top of page

PA Debt Series, Episode #7 - Kat


Kat graduated from PA school is 2014. Her first job was in Primary Care for the first 6.5 years of her career. Over the last 15 months, she has worked in outpatient Psychiatry. Her current role has multiple psychiatric conditions and more sick patients than she was used to seeing in her previous role. Kat is current working 35 hours per week which gives her tons of flexibility!

Student Loan Debt in 2014: $126,000

Motivation to Pay Off Student Loans

Kat was “completely financially illiterate” at the time of graduation from PA school. It was her understanding since her husband paid the bills, he must have everything under control and be financially literate. During this time, Kat was rather “gung-ho” to aggressively pay off her student loans. She began meeting with a “financial advisor” shortly after becoming a PA. Unfortunately, she was rather misadvised in multiple regards and encouraged to NOT pay off her student loans. The financial advice given to her was not fully accurate for someone with a PA salary and $100k+ of debt. This is all too common!!!

For the next few years, she was not doing the right things with her money. Lifestyle creep set in, and her student loans piled up. Financial Independence (FI) has since become her way of life! She and her husband have chosen this lifestyle to have more control over when and how much they would like to work. Kat’s current job has empowered her to work when and how much she wants during the journey to FI. Freedom of time and financial decision making is her catalyst to become debt free!

Paying Off Student Loans

Kat has a payoff date of April 2023. Currently, she is paying much more than her monthly payment to eliminate her loans by next year. Concurrently, she is investing as well. There are various ways to eliminate debt and still invest. Taking advantage of investing in the stock market at an early age is a must! Waiting to invest until you are completely debt free is risky and, not advisable (unless you are Dave Ramsey). Personal finance is personal! Be cautious of blanket financial recommendations given by others. Over generalizations of what you should be doing with your time and money are traps and don’t account for your unique lifestyle, priorities, career, and personal goals.

At the time of graduation in 2014, Kat’s first job paid $85,000. She increased her income over the next several years. During this time, she was paid salary then strictly RVU. Prior to the pandemic, she was making $156,000 via the RVU reimbursement pay model. She found it was very taxing to endure this high patient volume with high patient complaints long term. Her current mental health job working 35 hours per week pays $139,000. Nice job navigating such a good salary on a 35-hour work week!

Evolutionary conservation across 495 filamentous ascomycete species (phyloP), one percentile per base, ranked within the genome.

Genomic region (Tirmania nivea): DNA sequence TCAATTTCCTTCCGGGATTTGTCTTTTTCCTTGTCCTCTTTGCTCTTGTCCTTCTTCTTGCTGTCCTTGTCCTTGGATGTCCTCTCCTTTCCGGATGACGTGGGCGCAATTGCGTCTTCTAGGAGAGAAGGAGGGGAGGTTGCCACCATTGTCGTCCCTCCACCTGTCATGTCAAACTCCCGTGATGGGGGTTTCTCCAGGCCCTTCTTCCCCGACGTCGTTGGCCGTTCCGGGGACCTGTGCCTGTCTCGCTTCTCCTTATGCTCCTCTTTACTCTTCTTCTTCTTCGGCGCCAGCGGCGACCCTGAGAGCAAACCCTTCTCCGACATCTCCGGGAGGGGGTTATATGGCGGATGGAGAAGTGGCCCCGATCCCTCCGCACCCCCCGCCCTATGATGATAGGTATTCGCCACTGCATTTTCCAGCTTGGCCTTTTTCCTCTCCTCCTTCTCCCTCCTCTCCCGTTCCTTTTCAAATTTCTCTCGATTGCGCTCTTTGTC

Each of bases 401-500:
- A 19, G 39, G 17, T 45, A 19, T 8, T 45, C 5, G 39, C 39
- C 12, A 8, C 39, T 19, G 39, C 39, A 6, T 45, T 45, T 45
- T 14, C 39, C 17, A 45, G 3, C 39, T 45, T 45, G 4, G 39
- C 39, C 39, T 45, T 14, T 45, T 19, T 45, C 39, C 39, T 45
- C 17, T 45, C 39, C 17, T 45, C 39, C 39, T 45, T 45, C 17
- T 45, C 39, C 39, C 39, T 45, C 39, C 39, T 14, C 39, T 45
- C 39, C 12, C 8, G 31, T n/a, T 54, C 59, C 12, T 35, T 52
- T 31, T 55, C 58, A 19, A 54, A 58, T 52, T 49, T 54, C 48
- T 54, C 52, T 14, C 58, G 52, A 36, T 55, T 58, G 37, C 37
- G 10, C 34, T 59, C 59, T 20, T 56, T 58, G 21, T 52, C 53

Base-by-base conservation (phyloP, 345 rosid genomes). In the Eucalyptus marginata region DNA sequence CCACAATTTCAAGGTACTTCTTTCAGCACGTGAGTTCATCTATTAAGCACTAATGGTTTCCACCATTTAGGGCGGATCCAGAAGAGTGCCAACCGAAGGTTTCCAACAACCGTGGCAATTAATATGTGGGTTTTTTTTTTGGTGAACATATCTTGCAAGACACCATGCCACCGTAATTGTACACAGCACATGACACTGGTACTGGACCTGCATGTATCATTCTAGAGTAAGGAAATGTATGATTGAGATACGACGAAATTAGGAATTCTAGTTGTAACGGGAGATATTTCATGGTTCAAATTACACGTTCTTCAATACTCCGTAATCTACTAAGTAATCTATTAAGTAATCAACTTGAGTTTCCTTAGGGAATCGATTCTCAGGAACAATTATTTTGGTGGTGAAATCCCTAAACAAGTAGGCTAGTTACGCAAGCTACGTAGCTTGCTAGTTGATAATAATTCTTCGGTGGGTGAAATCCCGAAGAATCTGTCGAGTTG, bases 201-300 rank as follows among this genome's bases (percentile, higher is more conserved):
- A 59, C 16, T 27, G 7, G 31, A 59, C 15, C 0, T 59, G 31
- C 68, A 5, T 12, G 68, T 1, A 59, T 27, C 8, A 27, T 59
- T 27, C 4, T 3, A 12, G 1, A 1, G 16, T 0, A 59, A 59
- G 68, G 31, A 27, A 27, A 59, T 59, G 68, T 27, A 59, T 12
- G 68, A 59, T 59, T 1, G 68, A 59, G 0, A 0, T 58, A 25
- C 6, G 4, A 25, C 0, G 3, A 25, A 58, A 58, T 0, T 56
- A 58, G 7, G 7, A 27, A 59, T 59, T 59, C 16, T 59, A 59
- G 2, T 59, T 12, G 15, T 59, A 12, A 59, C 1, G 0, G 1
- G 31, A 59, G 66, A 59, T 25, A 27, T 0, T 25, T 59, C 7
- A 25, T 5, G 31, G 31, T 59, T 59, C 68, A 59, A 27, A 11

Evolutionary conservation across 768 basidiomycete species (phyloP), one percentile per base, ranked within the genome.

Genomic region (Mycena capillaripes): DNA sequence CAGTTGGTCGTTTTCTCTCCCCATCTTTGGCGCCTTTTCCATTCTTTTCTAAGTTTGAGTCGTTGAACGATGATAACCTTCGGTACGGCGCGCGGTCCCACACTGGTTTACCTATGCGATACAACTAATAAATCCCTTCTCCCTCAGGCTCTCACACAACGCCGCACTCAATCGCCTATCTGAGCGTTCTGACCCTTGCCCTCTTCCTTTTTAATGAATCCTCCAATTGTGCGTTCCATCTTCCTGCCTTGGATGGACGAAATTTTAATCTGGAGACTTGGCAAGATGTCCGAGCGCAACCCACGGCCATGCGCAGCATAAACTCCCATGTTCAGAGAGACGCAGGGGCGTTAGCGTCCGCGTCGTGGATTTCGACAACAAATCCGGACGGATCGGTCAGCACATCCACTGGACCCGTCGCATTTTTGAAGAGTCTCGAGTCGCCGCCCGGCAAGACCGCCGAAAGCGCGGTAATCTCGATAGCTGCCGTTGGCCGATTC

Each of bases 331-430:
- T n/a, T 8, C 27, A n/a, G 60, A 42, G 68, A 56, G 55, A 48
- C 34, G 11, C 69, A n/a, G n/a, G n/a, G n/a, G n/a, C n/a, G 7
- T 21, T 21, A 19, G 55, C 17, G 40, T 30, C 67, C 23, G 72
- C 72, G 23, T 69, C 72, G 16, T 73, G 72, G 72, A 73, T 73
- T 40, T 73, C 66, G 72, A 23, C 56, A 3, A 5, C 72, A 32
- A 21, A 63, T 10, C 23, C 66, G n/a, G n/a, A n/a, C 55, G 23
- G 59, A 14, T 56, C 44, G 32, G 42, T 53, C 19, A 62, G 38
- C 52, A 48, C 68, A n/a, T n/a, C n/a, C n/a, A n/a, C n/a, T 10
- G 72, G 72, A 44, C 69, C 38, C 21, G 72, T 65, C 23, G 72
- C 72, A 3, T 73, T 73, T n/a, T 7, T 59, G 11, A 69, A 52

Even though Kat already feels a sense of being free upon complete payoff of her debt, her journey created a mindset of freedom to work when she wants and not be trapped. More intentional, aggressive investing is on the horizon when her loans are officially paid off. Additionally, planning for children and the numerous additional expenses associated with parenting is being considered.

Advice for Students and Practicing PAs

Kat has quality recommendations for those struggling to pay off their debt. She realizes the importance of eliminating debt, investing, and living a life without being constrained by debt and work. It is not easy to quickly pay off debt, invest and avoid overspending while still enjoying your career. If it was, then EVERYONE would do it! We all know most people have a spending problem and keep their loans around for way too long…

· Budget: Track you spending for at least three months. This uncovers unnecessary spending and illuminates how you can better save or put money towards debt.

· Prevent lifestyle creep: Getting your first job as a PA is just the beginning. Bonuses, raises, side gigs all increase overall income. Put your hard-earned money where it belongs, not some spur of the moment purchase that won’t provide any joy or long-lasting personal fulfillment.

· Prioritize your values: Everyone needs a hobby or an activity that makes them most happy. Just like others on previous episodes of the #PADEBTSERIES, you do not have to sacrifice what brings you joy to become student loan free. Prioritize your spending so you can still do what you most enjoy. You may need to be creative in order to manage your lifestyle, but trust us when we say, it is possible!

· Consider Financial Independence (FI): This provides complete control over life and work. Once you have paid off your debt and have increased your saving rate, years go by and one day it will be up to you to decide when and how much to work. The freedom to choose when to work and not because you have too is a dream for many. Work optional? Sign me up! Your journey has already started. It is up to you to decide which pathway you will go down.

Kat is the owner of PA the FI Way. She hosts a podcast and has created social media sites in to provide discussions and assistance for anyone who wants to pursue FI. The PA the FI Way podcast can be found on any major podcast player, or can be found here: Travel hacking blog post: Travel hacking podcast episodes are episodes 22 and 47.

Reach out to Kat via email:


Check out the PA 4 Finance website for more information about becoming financially literate, growing wealth, and making the most out of your hard-earned money! Email for any additional questions or to inquire about PA 4 Finance’s services.

72 views0 comments
bottom of page